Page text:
Her colleagues yesterday paid tribute to her medical and personal qualities. Frances Flinter, clinical director of children’s services at Guy’s and St Thomas’ NHS Foundation Trust, said: “We were extremely sad to learn of Dr Victoria Anyetei’s tragic death and our condolences go out to all her family and friends. Victoria had a lovely warm manner with the children she cared for and they in turn always responded very well to her. They liked having her as their doctor. She was also the sort of doctor that parents instinctively have faith in and she will be very sadly missed by her patients, their parents and all her colleagues.”

Her former minister at the United Reformed Church in Dartford, the Rev Ted Landon, told The Times yesterday: “She was a valued member of the congregation and very active in church affairs even though she was a doctor and had very little spare time. She was a very kind lady. We are all absolutely appalled.”

Margaret Aidoo, a friend of Dr Anyetei, said that she had last seen her on Sunday, when she had seemed her usual self. She said that her friend did not have any personal problems.

Mr Beautridge said yesterday that 20 officers were working on the inquiry. He said they were keeping an open mind: “Someone out there may be able to help us throw some light on what the motive was. This is an horrific and tragic crime,” he said.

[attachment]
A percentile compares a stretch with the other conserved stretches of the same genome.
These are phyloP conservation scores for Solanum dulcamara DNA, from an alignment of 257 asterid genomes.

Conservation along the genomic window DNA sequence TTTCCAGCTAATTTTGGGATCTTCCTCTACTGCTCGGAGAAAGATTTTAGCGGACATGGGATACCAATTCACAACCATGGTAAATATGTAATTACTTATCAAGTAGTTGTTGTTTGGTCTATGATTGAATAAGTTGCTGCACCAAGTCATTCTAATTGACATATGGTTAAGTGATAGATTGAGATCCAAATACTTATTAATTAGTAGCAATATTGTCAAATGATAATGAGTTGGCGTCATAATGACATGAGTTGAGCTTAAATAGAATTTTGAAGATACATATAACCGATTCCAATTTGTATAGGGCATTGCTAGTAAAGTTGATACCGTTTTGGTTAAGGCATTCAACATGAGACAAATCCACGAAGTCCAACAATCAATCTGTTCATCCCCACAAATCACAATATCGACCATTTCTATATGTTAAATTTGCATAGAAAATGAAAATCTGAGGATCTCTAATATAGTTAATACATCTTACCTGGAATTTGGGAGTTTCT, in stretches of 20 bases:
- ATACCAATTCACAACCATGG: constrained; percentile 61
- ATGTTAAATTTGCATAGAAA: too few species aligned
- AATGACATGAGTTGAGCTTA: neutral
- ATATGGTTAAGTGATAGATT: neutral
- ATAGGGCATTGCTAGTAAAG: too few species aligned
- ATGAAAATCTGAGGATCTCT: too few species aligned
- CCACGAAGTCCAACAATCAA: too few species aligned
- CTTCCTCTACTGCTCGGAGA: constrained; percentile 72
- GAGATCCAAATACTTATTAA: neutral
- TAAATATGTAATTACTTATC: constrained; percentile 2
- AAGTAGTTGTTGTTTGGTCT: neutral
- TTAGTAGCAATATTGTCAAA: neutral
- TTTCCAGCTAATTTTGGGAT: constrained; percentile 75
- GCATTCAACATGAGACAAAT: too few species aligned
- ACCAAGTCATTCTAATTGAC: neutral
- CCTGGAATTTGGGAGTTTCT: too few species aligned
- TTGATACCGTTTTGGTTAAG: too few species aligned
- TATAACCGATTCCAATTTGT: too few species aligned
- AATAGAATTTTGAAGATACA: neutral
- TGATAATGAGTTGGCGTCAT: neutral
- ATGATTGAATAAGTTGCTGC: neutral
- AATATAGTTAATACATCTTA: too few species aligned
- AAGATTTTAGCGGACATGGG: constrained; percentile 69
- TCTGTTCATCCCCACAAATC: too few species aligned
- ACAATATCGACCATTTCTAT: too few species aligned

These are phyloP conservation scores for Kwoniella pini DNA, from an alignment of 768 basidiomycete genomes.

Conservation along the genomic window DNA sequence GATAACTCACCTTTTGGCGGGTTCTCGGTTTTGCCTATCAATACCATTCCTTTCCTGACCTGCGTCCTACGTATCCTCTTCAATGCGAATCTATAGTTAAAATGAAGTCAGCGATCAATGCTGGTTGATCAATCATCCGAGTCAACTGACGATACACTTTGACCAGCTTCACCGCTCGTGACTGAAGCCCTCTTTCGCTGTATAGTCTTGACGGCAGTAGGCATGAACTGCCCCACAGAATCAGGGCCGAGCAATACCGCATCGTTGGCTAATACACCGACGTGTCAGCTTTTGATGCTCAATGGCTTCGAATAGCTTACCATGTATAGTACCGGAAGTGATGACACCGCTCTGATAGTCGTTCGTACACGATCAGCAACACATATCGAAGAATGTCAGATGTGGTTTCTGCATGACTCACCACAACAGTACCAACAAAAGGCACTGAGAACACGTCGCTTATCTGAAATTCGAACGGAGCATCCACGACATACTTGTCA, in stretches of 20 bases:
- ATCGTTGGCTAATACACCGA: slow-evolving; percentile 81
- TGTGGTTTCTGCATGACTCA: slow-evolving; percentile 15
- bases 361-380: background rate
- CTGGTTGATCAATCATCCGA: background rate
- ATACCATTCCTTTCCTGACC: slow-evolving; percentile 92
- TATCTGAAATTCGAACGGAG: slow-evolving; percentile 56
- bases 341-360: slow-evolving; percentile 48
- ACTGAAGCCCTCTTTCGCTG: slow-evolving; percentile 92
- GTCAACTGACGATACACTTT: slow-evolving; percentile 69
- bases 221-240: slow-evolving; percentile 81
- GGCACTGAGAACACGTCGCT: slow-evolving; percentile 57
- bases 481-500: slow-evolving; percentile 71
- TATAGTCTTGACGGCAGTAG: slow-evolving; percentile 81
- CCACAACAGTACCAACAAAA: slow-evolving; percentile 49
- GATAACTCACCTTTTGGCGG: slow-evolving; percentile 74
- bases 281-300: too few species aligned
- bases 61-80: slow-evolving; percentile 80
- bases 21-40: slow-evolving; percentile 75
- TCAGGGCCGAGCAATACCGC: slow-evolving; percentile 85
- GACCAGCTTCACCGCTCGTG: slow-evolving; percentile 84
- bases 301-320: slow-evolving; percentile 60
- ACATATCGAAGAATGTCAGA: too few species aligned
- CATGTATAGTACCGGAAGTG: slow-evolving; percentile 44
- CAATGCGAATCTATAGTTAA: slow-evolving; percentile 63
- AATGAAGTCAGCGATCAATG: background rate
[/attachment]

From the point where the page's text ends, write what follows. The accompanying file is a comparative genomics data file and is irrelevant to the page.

The profession of paediatrician, one of the most highly regarded and rewarding specialities in medicine, has come under threat and increasing scrutiny in recent years. Treating a child is not like treating a miniature adult, and child health experts deploy their knowledge and skills across nearly all branches of medicine, from their patient’s birth to their teenage years.

But cases in which doctors offer their professional opinion after children have died or suffered abuse are highly charged affairs. Paediatricians’ judgments may also determine the future of children whose custody is disputed, marking them out as a potential target of parents’ recriminations.

The Royal College of Paediatrics and Child Health estimates one in seven paediatricians has been the subject of a formal complaint about child protection, while more than 75,000 health workers were attacked by patients, carers or relatives last year.

Many attacks are on casualty or mental health wards. But child health experts have also voiced concern for their livelihood, expressing fears that the numbers of potential recruits seeking to join their ranks will slow, and that vulnerable children will suffer because medical regulators are too willing to listen to parents’ complaints.

The General Medical Council (GMC) denied it was “hounding” paediatricians in June after several high-profile cases challenged the opinions of qualified witnesses. Sir Roy Meadow, a child expert, was reinstated on the medical register by a High Court judge last year after being struck off over evidence he gave in the case of Sally Clark, the wrongly jailed solicitor. David Southall, a fellow paediatrician, was also banned from working in child protection cases by the GMC after he wrongly accused Mrs Clark’s husband of murdering the couple’s children.

The Society of Expert Witnesses says fewer paediatricians have come forward to act as witnesses since the rulings. Yet the child protection system hinges on the willingness of doctors to raise concerns about patients, whether proved right or wrong.